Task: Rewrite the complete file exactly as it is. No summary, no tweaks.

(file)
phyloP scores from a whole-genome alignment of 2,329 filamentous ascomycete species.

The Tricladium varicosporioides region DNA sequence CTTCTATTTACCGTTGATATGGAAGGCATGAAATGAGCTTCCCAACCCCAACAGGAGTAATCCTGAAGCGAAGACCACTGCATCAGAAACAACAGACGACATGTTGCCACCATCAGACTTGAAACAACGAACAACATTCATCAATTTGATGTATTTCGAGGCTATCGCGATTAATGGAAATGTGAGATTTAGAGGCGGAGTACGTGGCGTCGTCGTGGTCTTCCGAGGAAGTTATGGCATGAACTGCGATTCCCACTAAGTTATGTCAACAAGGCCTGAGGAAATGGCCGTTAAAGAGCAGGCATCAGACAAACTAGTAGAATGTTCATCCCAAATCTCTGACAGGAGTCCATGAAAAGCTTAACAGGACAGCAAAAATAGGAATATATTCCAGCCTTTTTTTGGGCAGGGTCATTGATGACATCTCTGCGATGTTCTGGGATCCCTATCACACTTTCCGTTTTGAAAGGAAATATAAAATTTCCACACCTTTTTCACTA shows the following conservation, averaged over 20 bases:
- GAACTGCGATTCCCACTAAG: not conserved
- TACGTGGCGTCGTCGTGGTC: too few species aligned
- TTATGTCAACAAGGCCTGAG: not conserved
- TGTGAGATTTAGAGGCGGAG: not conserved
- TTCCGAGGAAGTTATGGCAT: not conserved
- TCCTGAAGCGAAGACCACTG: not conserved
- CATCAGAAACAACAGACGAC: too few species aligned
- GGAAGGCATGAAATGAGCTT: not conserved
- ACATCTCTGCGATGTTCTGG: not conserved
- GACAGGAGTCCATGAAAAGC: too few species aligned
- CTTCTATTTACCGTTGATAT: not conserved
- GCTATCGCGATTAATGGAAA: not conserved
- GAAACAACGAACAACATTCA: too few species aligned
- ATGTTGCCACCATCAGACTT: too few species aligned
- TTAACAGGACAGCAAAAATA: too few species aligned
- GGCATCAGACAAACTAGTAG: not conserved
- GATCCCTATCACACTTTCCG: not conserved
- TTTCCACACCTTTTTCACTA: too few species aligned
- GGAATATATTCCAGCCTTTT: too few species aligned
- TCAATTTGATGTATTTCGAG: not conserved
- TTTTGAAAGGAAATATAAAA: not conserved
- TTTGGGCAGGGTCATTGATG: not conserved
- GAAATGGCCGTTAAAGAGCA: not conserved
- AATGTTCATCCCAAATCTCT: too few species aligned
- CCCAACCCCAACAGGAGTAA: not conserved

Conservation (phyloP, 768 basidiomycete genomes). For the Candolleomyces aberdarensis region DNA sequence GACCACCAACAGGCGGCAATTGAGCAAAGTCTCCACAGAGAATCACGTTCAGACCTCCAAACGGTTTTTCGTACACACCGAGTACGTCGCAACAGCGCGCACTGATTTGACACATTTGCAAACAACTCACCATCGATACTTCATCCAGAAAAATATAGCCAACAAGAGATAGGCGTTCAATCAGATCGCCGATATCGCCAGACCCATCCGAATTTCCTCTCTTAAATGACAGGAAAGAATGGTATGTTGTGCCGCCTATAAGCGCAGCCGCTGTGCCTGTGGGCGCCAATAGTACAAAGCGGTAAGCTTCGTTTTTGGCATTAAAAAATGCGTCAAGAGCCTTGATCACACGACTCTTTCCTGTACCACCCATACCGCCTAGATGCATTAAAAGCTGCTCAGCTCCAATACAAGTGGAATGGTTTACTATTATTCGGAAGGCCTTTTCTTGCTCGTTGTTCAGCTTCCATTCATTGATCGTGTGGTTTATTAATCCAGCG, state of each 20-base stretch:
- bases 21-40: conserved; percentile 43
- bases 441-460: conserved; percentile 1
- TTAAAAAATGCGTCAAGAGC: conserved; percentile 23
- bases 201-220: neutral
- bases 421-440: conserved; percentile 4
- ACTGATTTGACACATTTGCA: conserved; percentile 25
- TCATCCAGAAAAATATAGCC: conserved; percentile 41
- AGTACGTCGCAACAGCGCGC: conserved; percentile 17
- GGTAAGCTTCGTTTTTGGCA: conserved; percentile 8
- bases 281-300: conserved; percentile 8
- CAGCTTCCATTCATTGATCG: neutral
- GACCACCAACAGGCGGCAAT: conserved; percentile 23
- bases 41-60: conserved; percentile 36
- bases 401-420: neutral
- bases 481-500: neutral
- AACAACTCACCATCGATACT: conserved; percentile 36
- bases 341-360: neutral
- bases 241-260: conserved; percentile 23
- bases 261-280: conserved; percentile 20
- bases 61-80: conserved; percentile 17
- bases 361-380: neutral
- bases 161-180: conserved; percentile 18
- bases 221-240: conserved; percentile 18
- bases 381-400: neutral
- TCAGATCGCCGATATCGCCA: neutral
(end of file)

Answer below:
phyloP scores from a whole-genome alignment of 2,329 filamentous ascomycete species.

The Tricladium varicosporioides region DNA sequence CTTCTATTTACCGTTGATATGGAAGGCATGAAATGAGCTTCCCAACCCCAACAGGAGTAATCCTGAAGCGAAGACCACTGCATCAGAAACAACAGACGACATGTTGCCACCATCAGACTTGAAACAACGAACAACATTCATCAATTTGATGTATTTCGAGGCTATCGCGATTAATGGAAATGTGAGATTTAGAGGCGGAGTACGTGGCGTCGTCGTGGTCTTCCGAGGAAGTTATGGCATGAACTGCGATTCCCACTAAGTTATGTCAACAAGGCCTGAGGAAATGGCCGTTAAAGAGCAGGCATCAGACAAACTAGTAGAATGTTCATCCCAAATCTCTGACAGGAGTCCATGAAAAGCTTAACAGGACAGCAAAAATAGGAATATATTCCAGCCTTTTTTTGGGCAGGGTCATTGATGACATCTCTGCGATGTTCTGGGATCCCTATCACACTTTCCGTTTTGAAAGGAAATATAAAATTTCCACACCTTTTTCACTA shows the following conservation, averaged over 20 bases:
- GAACTGCGATTCCCACTAAG: not conserved
- TACGTGGCGTCGTCGTGGTC: too few species aligned
- TTATGTCAACAAGGCCTGAG: not conserved
- TGTGAGATTTAGAGGCGGAG: not conserved
- TTCCGAGGAAGTTATGGCAT: not conserved
- TCCTGAAGCGAAGACCACTG: not conserved
- CATCAGAAACAACAGACGAC: too few species aligned
- GGAAGGCATGAAATGAGCTT: not conserved
- ACATCTCTGCGATGTTCTGG: not conserved
- GACAGGAGTCCATGAAAAGC: too few species aligned
- CTTCTATTTACCGTTGATAT: not conserved
- GCTATCGCGATTAATGGAAA: not conserved
- GAAACAACGAACAACATTCA: too few species aligned
- ATGTTGCCACCATCAGACTT: too few species aligned
- TTAACAGGACAGCAAAAATA: too few species aligned
- GGCATCAGACAAACTAGTAG: not conserved
- GATCCCTATCACACTTTCCG: not conserved
- TTTCCACACCTTTTTCACTA: too few species aligned
- GGAATATATTCCAGCCTTTT: too few species aligned
- TCAATTTGATGTATTTCGAG: not conserved
- TTTTGAAAGGAAATATAAAA: not conserved
- TTTGGGCAGGGTCATTGATG: not conserved
- GAAATGGCCGTTAAAGAGCA: not conserved
- AATGTTCATCCCAAATCTCT: too few species aligned
- CCCAACCCCAACAGGAGTAA: not conserved

Conservation (phyloP, 768 basidiomycete genomes). For the Candolleomyces aberdarensis region DNA sequence GACCACCAACAGGCGGCAATTGAGCAAAGTCTCCACAGAGAATCACGTTCAGACCTCCAAACGGTTTTTCGTACACACCGAGTACGTCGCAACAGCGCGCACTGATTTGACACATTTGCAAACAACTCACCATCGATACTTCATCCAGAAAAATATAGCCAACAAGAGATAGGCGTTCAATCAGATCGCCGATATCGCCAGACCCATCCGAATTTCCTCTCTTAAATGACAGGAAAGAATGGTATGTTGTGCCGCCTATAAGCGCAGCCGCTGTGCCTGTGGGCGCCAATAGTACAAAGCGGTAAGCTTCGTTTTTGGCATTAAAAAATGCGTCAAGAGCCTTGATCACACGACTCTTTCCTGTACCACCCATACCGCCTAGATGCATTAAAAGCTGCTCAGCTCCAATACAAGTGGAATGGTTTACTATTATTCGGAAGGCCTTTTCTTGCTCGTTGTTCAGCTTCCATTCATTGATCGTGTGGTTTATTAATCCAGCG, state of each 20-base stretch:
- bases 21-40: conserved; percentile 43
- bases 441-460: conserved; percentile 1
- TTAAAAAATGCGTCAAGAGC: conserved; percentile 23
- bases 201-220: neutral
- bases 421-440: conserved; percentile 4
- ACTGATTTGACACATTTGCA: conserved; percentile 25
- TCATCCAGAAAAATATAGCC: conserved; percentile 41
- AGTACGTCGCAACAGCGCGC: conserved; percentile 17
- GGTAAGCTTCGTTTTTGGCA: conserved; percentile 8
- bases 281-300: conserved; percentile 8
- CAGCTTCCATTCATTGATCG: neutral
- GACCACCAACAGGCGGCAAT: conserved; percentile 23
- bases 41-60: conserved; percentile 36
- bases 401-420: neutral
- bases 481-500: neutral
- AACAACTCACCATCGATACT: conserved; percentile 36
- bases 341-360: neutral
- bases 241-260: conserved; percentile 23
- bases 261-280: conserved; percentile 20
- bases 61-80: conserved; percentile 17
- bases 361-380: neutral
- bases 161-180: conserved; percentile 18
- bases 221-240: conserved; percentile 18
- bases 381-400: neutral
- TCAGATCGCCGATATCGCCA: neutral